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Poster
138

Biophysical techniques for hit validation during small molecule drug discovery

Discussion

Agnes C. L. Martin1, Sheila B. McLoughlin1, Paul Owen2, Michelle C. Pritchard1, Fabienne Saab, Louise M. Tonkin1, Edward R. Wheatley2, Simon Willies2

1Cancer Research Technology Discovery Laboratories, Jonas Webb Building, Babraham Research Campus, Cambridge CB22 3AT, UK.
2Cancer Research Technology Discovery Laboratories, London Bioscience Innovation Centre, 2 Royal College Street, London NW1 0NH, UK.

The validation of hits resulting from a high throughput screening campaign is a critical part of the development of small molecule drugs. After using a range of biochemical assays to eliminate false positives, demonstration of direct target engagement increases confidence in the hits and drives their progression to lead optimisation.
At CRT Discovery Laboratories we have established a portfolio of biophysical applications – label-free and label-requiring, immobilised and in solution – which are used for the characterisation of both target proteins and compounds of interest. While equilibrium KDs are routinely used to demonstrate direct target engagement, kinetic characterisation of compound binding has proved powerful for prioritising compounds with slower off rates. Assays aiming to determine the mechanism of inhibition of compounds have also been successfully developed, for example by comparing KDs generated in the absence or presence of substrate.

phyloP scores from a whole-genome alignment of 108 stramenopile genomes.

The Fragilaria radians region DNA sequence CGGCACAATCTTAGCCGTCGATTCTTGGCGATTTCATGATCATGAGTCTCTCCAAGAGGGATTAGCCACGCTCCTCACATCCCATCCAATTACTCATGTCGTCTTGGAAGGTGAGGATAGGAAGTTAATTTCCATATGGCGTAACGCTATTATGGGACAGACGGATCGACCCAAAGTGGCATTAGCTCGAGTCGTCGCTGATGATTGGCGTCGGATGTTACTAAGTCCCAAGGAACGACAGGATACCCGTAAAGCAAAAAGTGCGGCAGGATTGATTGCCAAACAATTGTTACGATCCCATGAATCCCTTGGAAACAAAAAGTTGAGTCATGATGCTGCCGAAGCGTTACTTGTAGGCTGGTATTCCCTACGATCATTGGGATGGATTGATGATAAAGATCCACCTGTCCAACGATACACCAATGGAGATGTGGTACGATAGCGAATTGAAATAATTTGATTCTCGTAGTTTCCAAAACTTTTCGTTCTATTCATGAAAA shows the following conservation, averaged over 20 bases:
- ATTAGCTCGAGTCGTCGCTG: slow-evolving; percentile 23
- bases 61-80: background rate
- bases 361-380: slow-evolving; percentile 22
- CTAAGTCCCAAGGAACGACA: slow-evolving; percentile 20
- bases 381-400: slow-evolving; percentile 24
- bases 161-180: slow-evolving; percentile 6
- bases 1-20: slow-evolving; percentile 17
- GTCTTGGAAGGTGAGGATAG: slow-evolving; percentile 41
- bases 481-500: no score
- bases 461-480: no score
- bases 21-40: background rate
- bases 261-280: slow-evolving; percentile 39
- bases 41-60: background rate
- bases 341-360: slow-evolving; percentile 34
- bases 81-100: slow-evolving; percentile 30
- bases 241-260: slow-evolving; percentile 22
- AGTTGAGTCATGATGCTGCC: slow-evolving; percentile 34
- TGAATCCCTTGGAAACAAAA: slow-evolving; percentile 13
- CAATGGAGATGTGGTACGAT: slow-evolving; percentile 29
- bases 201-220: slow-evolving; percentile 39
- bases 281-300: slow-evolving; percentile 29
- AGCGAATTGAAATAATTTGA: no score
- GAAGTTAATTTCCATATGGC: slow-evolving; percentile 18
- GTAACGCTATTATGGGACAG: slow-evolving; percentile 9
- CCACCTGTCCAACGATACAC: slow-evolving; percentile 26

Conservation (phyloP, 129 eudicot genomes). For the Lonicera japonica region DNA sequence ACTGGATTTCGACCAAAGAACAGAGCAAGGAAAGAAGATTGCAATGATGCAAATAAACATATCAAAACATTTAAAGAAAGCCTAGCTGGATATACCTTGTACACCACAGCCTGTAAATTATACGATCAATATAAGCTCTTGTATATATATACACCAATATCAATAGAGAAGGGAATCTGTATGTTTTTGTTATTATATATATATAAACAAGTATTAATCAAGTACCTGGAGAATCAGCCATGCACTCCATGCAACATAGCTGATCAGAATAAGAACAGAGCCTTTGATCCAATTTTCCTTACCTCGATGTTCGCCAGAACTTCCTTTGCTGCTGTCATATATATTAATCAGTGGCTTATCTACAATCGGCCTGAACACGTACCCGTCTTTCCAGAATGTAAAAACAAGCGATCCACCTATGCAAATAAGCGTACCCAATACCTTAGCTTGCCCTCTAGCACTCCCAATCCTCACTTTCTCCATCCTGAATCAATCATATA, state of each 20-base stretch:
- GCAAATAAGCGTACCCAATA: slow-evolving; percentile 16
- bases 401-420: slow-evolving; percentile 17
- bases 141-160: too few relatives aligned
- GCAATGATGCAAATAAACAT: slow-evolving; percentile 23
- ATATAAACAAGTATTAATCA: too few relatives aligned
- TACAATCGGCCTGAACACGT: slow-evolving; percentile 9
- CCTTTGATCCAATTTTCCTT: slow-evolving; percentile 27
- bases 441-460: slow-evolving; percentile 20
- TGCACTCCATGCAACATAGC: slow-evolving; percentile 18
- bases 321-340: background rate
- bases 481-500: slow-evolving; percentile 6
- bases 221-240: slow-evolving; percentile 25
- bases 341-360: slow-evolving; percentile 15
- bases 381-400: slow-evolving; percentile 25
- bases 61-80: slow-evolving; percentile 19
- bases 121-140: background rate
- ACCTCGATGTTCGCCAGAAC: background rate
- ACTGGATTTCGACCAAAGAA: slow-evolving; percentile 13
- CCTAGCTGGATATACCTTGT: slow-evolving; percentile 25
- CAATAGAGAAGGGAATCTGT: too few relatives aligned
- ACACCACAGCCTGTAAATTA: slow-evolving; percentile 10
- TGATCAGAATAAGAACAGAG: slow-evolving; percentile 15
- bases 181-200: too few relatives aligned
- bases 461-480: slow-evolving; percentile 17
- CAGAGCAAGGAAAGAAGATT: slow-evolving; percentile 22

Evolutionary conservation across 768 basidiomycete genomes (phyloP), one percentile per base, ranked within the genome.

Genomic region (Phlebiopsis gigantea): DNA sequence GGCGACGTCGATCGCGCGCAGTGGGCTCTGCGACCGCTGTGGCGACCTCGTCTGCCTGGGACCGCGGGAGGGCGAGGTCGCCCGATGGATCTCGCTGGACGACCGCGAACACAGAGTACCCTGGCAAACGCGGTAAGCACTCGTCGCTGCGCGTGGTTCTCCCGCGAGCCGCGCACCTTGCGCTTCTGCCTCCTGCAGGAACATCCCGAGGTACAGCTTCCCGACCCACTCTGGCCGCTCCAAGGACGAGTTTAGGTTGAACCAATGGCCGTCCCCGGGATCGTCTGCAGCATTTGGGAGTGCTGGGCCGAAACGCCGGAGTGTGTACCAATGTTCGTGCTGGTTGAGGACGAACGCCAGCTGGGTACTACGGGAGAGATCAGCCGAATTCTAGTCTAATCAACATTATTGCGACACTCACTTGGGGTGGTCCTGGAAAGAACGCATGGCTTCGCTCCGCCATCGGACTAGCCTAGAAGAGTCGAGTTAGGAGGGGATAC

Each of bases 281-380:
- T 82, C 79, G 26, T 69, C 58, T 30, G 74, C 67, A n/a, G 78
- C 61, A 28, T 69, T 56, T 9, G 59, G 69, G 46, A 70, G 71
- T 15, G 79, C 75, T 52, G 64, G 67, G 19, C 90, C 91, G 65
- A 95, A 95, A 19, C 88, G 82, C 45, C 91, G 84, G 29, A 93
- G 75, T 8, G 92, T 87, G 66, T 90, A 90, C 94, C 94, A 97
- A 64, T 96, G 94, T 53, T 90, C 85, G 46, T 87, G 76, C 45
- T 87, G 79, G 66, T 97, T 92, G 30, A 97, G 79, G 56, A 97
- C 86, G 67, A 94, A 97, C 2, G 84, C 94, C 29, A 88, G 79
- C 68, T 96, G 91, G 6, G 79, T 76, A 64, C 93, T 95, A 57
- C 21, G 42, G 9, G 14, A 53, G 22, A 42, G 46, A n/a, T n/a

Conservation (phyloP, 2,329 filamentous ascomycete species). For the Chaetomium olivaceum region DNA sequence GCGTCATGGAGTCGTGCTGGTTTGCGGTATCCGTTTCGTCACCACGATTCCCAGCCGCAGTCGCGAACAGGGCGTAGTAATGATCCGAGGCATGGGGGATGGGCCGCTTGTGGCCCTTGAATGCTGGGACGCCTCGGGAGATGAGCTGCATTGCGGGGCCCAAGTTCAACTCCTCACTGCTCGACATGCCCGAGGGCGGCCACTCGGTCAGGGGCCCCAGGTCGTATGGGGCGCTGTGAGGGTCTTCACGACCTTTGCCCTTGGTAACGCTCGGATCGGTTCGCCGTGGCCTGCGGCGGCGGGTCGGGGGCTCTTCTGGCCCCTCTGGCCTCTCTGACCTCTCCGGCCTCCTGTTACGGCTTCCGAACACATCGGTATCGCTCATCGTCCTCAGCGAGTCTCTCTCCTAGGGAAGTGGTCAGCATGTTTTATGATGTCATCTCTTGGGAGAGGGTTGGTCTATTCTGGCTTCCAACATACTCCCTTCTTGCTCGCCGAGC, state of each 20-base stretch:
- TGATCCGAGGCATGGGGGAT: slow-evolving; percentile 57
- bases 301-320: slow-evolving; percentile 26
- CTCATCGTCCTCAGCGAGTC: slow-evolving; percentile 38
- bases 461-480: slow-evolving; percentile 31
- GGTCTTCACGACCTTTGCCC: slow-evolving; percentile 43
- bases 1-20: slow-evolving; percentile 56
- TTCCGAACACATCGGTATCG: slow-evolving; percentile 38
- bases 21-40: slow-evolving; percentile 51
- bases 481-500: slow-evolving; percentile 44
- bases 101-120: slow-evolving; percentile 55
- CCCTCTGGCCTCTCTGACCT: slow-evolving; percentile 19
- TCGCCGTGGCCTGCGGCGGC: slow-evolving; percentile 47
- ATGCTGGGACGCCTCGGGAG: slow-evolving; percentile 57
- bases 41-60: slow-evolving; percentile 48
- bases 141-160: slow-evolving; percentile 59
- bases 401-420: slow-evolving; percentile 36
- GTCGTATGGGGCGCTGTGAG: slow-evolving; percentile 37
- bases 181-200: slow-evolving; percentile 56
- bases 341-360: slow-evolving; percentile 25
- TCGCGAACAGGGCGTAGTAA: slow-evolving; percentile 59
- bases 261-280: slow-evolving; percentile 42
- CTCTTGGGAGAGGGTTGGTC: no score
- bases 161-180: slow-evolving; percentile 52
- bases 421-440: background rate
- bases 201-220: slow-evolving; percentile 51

Each biophysical technique has specific advantages and limitations, and often target constraints such as protein availability, size, stability, tag, amino acid sequence and required cofactors will dictate which approaches are feasible. We keep abreast of emerging technologies, either by organising demonstrations via the vendor, by collaborating with partners who have already invested in the technology, or by outsourcing. We have recently compared the Corning Epic against the more traditional Biacore in collaboration with MRCT and Astra Zeneca, evaluated – and subsequently purchased – the Nanotemper Monolith NT.115 in collaboration with the MRC-LMB and Mission Therapeutics, and characterised compounds targeting a DNA binding protein using Dynamic Biosensors’ Switchsense technology.
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